Chloroplasts can cut an interrupting insertion from a protein, but only in the light
A new way of fixing inactive proteins has been discovered in an algae, which uses chloroplast extracts and light to release an interrupting sequence from a protein.
Research specialist Stephen Campbell and Professor David Stern at the Boyce Thompson Institute report the discovery in the July 29 issue of the Journal of Biological Chemistry. This repair system may have applications in agriculture and biotechnology because it could potentially be harnessed to enable proteins to become active only in the light.
Many proteins contain extra sequences, called insertions, that can disrupt their function. The current paper demonstrates that the algae Chlamydomonas reinhardtii has the necessary toolkit to repair proteins by removing these insertions.
Campbell discovered this new repair system while purifying a protein from the chloroplasts of C. reinhardtii that can cut RNA. Upon sequencing the protein, he identified it as RB47, a protein that was not known to have any RNA-cleaving ability. Campbell noticed that the middle of the protein was missing. When he compared the protein sequence to its corresponding gene sequence, the protein was much shorter than expected.
Upon further study, Campbell found that he could detect a long version of the protein that contained an insertion and a short version that didn't. The cells make both versions when grown in the light or the dark, but only the short version can cleave RNA. The long version of the protein could be converted into the short one by mixing it in a test tube with chloroplasts from cells grown in the light and by illuminating the reaction. This process removed the interrupting insertion and restored the RNA-cutting activity of the protein. It is likely that the chloroplast maintains the machinery necessary to remove the sequence so that it can restore functionality to the protein.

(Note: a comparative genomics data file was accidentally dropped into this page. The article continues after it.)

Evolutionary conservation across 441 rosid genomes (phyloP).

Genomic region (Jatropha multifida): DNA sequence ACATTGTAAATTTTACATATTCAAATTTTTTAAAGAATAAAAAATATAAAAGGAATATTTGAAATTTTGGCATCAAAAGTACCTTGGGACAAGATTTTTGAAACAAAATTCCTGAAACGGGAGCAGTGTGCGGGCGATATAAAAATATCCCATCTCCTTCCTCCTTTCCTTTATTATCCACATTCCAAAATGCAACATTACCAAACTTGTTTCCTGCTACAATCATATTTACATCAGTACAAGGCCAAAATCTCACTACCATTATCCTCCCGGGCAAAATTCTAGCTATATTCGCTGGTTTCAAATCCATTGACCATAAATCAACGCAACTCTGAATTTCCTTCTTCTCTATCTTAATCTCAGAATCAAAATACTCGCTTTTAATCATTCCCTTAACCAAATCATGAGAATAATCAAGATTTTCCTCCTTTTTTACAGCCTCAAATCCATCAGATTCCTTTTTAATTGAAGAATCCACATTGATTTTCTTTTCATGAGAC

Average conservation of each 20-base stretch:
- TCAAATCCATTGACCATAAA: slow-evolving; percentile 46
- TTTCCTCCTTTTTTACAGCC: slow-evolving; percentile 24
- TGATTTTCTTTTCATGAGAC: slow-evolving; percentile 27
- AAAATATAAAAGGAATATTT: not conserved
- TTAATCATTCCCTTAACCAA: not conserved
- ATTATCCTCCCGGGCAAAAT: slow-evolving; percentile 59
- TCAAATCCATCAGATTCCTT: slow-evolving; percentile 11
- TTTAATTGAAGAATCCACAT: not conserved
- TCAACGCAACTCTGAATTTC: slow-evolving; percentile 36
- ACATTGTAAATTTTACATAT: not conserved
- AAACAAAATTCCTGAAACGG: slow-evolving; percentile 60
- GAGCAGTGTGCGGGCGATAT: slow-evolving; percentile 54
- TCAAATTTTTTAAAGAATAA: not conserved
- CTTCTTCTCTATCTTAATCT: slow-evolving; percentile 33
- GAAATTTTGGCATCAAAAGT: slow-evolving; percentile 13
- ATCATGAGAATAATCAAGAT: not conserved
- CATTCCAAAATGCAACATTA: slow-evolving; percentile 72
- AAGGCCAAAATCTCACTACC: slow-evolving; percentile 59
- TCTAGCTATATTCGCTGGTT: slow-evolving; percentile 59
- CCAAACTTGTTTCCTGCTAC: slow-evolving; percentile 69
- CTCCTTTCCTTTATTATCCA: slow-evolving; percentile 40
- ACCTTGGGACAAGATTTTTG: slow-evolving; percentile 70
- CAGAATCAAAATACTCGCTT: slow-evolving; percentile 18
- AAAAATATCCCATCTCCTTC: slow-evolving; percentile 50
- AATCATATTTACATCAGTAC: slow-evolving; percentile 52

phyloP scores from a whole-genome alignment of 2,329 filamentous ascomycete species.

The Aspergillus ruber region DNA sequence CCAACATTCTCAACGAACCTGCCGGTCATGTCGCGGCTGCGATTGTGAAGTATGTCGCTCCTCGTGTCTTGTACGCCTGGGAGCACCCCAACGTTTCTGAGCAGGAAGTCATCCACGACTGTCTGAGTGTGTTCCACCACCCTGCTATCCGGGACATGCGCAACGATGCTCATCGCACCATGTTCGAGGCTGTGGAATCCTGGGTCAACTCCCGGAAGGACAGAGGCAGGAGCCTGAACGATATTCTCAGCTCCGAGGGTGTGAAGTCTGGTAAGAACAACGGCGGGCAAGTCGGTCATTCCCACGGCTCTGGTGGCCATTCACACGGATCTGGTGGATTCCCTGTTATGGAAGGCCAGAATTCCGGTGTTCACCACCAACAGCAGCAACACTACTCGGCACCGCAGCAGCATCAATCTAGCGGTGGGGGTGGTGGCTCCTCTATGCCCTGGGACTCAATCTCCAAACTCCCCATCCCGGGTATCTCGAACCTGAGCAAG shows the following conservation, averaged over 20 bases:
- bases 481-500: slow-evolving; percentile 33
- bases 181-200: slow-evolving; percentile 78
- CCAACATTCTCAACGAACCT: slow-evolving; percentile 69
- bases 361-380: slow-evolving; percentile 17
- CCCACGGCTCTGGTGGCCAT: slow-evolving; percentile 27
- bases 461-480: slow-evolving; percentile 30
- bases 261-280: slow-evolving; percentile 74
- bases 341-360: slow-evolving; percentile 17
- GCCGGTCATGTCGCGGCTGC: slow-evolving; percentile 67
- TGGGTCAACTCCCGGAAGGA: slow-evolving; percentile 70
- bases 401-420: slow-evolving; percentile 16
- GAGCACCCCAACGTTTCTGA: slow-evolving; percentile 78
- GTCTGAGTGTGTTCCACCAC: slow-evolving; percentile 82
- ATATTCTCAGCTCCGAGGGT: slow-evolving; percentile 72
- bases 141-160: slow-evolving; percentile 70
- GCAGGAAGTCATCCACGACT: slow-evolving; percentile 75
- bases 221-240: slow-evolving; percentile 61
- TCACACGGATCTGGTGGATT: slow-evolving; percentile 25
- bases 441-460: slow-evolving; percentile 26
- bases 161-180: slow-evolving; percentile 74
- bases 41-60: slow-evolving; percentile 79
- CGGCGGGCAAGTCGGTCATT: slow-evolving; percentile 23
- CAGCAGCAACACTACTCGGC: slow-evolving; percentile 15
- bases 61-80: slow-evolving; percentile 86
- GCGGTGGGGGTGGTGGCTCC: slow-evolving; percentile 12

This new type of repair system provides intriguing possibilities for biotech applications.
Because the insertion can be placed so that it interrupts a protein's function, the insertion and repair system may be useful for producing certain pharmaceuticals or protein products--such as cancer drugs--in culture, which would otherwise kill the cell. After purification, the inactive products could be treated with chloroplast factors and light to remove the insertion and activate the proteins.
In future work, the researchers plan to investigate exactly how the insertion becomes spliced out of the protein and which plant factors facilitate its removal. They also aim to understand the purpose of the insertion, and whether the algae can control the splicing to respond to changes in the environment.
Campbell and Stern also want to know how widespread this new type of protein splicing might be.
"If it is happening in plants, is it happening in animals?" said Stern. "We're pretty sure that this protein is just one example; that we have only found the tip of the iceberg."
The study was supported by the U.S. National Science Foundation, award MCB-1244106.
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Boyce Thompson Institute is a premier life sciences research institution located in Ithaca, New York on the Cornell University campus. BTI scientists conduct investigations into fundamental plant and life sciences research with the goals of increasing food security, improving environmental sustainability in agriculture and making basic discoveries that will enhance human health.
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